A new Niners nickname for AA: Nonstop on the nose

Around the 49ers' locker room, San Francisco defenders affectionately refer to Anthony Adams as "Spice," "Double-A," "Triple-A," "Double-Wide," "Wide-back" and "Atomic Dog," each sobriquet referring either to the third-year veteran's high energy or his compact girth. As he transforms himself into a noseguard this summer in the team's new 3-4 defensive scheme, Adams is using both of those characteristics to his advantage to plug the middle against the NFL's offensive behemoths.

It's not a pretty job, but somebody has to do it.

"It's a dirty-work type of job," coach Mike Nolan said. "You have to be tough. You have to be strong. You have to be willing to take it from both sides."

Adams is tough. He's strong. He's willing to take it from both sides – and also from directly in front of him. Each is a strict requirement of his new position.

But at 5-foot-11 and 300 pounds, Adams is a bit undersized to be a conventional noseguard, particularly compared to others around the league at the position – and even to those competing with him for the job at 49ers training camp practices. But in Adams' case, size isn't necessarily the measure of the player or his ability to stand strong.

"I mean, I can't do anything about that," Adams said about giving away size to his challengers at the position, not to mention the offensive linemen he'll be going against every week. "But I think it's all about technique. As long as you got the right technique and you're staying low, that's half the battle right there."

Adams is about as low as you can go for a defensive lineman weighing 300 pounds. And he skillfully uses that to his advantage, making up for what he might lack in size with quickness and technique. His ability to create leverage and shoot gaps has Adams fitting just fine into a system that demands he take on two or three blockers practically every play.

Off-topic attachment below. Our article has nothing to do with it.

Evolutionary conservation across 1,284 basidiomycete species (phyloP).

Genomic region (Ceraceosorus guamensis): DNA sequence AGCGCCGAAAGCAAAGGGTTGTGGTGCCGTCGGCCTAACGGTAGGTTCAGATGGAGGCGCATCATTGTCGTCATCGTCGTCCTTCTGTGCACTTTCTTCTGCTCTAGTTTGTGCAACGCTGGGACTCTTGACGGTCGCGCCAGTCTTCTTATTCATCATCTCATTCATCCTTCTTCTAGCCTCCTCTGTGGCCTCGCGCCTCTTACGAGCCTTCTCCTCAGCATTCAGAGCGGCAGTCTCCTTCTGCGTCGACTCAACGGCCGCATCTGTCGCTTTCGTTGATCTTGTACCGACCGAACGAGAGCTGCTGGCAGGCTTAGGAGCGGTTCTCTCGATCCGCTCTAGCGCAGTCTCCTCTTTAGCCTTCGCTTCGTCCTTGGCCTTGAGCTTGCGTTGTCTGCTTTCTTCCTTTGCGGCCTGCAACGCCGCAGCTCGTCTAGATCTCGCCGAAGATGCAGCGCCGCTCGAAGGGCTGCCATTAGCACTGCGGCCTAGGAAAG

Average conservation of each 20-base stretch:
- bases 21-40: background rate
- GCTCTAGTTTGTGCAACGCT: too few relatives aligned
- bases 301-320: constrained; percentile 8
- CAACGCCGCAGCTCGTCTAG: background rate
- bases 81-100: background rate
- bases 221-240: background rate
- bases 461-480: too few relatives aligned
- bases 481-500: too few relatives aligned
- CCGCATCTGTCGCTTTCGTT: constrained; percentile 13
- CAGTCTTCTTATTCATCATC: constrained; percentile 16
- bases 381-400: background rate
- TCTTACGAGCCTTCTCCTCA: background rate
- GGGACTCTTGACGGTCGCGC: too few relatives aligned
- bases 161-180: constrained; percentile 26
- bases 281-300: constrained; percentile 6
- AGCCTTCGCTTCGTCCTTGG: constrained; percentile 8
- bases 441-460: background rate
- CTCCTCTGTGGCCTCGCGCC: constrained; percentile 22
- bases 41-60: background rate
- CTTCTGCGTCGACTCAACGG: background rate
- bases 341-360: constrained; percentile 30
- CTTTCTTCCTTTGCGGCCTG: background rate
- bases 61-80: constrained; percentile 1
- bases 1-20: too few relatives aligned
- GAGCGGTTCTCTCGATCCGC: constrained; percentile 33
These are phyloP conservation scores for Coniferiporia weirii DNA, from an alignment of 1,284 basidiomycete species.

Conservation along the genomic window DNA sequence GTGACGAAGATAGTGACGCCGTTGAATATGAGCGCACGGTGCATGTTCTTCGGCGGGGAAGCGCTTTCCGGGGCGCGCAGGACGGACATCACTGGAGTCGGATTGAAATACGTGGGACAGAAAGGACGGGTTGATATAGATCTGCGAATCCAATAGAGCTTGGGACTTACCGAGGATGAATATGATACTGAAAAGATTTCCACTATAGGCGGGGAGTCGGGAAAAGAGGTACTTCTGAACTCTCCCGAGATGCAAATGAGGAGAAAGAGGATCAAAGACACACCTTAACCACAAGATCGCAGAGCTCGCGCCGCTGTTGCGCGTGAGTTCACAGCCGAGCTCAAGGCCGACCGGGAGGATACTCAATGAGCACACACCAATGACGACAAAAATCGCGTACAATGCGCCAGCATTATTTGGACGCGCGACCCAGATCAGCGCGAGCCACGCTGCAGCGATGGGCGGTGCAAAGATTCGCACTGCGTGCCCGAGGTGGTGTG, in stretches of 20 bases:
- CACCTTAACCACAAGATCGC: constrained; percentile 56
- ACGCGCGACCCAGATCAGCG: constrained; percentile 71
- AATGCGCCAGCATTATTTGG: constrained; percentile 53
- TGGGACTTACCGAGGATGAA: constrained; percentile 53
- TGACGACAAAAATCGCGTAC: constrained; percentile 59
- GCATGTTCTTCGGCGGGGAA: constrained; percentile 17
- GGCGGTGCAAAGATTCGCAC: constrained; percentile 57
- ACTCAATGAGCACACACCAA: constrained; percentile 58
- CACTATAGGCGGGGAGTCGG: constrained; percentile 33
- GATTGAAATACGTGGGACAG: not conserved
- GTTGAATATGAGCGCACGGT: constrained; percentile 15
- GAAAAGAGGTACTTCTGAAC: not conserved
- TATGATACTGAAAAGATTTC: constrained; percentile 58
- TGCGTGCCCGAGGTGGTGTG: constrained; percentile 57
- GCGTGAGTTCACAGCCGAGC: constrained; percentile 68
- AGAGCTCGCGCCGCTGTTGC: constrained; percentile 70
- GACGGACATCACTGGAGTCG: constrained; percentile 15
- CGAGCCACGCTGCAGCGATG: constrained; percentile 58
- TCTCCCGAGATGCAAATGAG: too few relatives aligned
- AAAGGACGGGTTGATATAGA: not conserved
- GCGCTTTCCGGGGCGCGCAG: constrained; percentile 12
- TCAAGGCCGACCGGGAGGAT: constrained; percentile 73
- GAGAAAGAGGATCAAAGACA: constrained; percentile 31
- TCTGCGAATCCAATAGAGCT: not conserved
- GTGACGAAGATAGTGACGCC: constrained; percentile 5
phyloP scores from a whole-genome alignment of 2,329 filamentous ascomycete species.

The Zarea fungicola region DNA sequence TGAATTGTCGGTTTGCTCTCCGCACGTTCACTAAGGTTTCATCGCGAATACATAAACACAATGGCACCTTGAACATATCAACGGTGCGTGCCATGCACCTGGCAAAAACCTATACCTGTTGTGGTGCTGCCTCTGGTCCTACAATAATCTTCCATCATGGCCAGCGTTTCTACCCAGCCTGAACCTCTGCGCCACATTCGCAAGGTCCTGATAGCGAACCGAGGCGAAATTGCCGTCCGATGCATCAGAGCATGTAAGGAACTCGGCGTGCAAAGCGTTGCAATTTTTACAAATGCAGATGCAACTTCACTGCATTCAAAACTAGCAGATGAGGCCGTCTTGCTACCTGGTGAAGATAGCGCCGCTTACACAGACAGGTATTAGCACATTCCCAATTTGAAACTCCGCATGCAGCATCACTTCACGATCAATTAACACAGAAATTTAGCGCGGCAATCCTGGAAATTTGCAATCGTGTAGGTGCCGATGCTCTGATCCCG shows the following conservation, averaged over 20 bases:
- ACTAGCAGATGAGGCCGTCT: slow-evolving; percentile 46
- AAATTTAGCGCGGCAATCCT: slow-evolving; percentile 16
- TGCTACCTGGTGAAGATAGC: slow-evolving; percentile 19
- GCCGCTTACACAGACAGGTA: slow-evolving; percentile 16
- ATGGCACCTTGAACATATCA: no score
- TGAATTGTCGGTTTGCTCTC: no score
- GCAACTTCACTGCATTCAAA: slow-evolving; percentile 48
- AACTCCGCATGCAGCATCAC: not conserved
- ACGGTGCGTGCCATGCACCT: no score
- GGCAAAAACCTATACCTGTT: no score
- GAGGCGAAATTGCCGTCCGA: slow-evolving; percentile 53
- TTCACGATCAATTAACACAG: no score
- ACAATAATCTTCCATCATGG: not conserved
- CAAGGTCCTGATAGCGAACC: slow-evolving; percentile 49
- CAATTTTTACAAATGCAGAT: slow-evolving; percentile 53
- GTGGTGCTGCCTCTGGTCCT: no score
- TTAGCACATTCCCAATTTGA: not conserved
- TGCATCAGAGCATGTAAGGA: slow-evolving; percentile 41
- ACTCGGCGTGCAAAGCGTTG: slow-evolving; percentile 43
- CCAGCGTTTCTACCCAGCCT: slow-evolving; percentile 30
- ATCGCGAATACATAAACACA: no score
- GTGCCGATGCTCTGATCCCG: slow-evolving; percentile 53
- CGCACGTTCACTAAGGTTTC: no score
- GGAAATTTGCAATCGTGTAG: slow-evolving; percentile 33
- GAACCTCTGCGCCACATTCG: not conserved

Adams will be mixing it up in the middle of things when he makes his first start at the position during Saturday's preseason opener against the Oakland Raiders, when the 49ers will unveil a scheme they haven't used as their primary defense since 1993.

The ability of the noseguard to occupy blockers and fill gaps is paramount to the scheme, and that's a bit of a different responsibility than Adams had last year when he made 12 starts and 61 tackles while playing at defensive tackle in a 4-3 scheme.

But Adams has spent the first two weeks of training camp easing concerns that he's not quite stout enough to hold up at the point of attack.

"I think people kind of look at his size and say he's kind of short," said linebacker Andre Carter, who's making his own transition in the new scheme from defensive end, where he recorded 12½ sacks in 2002. "But the way his body is, especially for the position he plays, it fits him and it fits his style. He's plugging up that middle."

Adams isn't doing it just by taking up space. He's doing it by moving into space.

"Most guys that are built like Anthony are kind of slugs, and they just kind of stay in one little foxhole and don't move," Nolan said. "Anthony is a different kind of man. He's got some mobility."

That mobility also is allowing Adams to move a few steps to his left and play end, where he can give regular Bryant Young a breather. That move also creates an opportunity for second-year player Isaac Sopoaga to bring his 321-pound bundle of power into the game, adding size and strength to San Francisco's front wall.

That's a tandem opponents could see often this season as the Niners mix and match to find their best combinations while they learn and implement the new scheme.

"That gives us a different look," Nolan said. "Isaac is extremely strong, just a real man inside and holds his area. As far as Anthony goes, what's impressed me more than anything is that he's versatile and can play some end. That's been a pleasant surprise, because he's not built for it. He doesn't look like an end."

He doesn't exactly look like a noseguard, either. But he sure is playing like one. Adams also is starting to sound like a guy who's already getting down the intricacies of the position.

"You kind of have to keep your head on a swivel," Adams said. "Guys are coming at you from both sides. Nose is like being on the grind, just the unsung hero. I'm cool with that. If you don't hold ground in there, it can get real ugly. As long as I'm doing the job and keeping the linebackers clean, so to speak, I have no problem with that."

Keeping them clean on the nose. Somewhere, there's another nickname or two in there for Adams.

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